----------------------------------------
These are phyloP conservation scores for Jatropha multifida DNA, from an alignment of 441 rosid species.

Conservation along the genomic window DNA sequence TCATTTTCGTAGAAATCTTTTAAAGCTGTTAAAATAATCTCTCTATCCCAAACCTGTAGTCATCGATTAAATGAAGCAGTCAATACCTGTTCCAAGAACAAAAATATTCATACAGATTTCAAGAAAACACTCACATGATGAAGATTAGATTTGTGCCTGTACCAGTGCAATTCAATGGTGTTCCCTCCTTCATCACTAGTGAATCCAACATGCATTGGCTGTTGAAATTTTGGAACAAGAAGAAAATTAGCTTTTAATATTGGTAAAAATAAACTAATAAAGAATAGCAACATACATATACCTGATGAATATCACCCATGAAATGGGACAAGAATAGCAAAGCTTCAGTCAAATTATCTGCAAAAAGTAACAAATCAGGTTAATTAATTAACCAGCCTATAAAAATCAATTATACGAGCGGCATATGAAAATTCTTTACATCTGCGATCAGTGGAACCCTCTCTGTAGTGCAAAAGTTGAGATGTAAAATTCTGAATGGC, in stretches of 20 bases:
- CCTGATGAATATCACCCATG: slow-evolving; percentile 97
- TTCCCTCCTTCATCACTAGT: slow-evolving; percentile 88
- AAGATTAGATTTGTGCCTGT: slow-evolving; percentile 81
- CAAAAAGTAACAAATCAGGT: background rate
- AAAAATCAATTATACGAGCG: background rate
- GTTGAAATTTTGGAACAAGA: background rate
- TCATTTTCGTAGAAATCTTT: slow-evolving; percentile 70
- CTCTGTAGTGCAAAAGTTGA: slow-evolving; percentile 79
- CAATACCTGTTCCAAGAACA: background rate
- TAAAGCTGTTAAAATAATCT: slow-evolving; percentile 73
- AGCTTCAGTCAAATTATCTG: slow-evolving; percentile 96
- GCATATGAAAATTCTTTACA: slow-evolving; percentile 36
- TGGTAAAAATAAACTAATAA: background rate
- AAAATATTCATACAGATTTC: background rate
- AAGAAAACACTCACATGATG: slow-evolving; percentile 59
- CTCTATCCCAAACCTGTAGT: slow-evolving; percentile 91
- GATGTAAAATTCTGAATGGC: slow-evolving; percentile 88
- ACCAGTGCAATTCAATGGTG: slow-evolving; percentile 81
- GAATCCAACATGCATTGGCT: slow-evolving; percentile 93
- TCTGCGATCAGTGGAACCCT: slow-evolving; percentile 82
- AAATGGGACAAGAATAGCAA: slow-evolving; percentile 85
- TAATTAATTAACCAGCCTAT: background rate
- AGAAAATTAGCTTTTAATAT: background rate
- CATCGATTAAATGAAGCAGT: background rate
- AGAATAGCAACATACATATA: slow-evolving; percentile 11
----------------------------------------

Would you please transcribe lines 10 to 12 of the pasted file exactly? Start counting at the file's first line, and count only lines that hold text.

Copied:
- CTCTGTAGTGCAAAAGTTGA: slow-evolving; percentile 79
- CAATACCTGTTCCAAGAACA: background rate
- TAAAGCTGTTAAAATAATCT: slow-evolving; percentile 73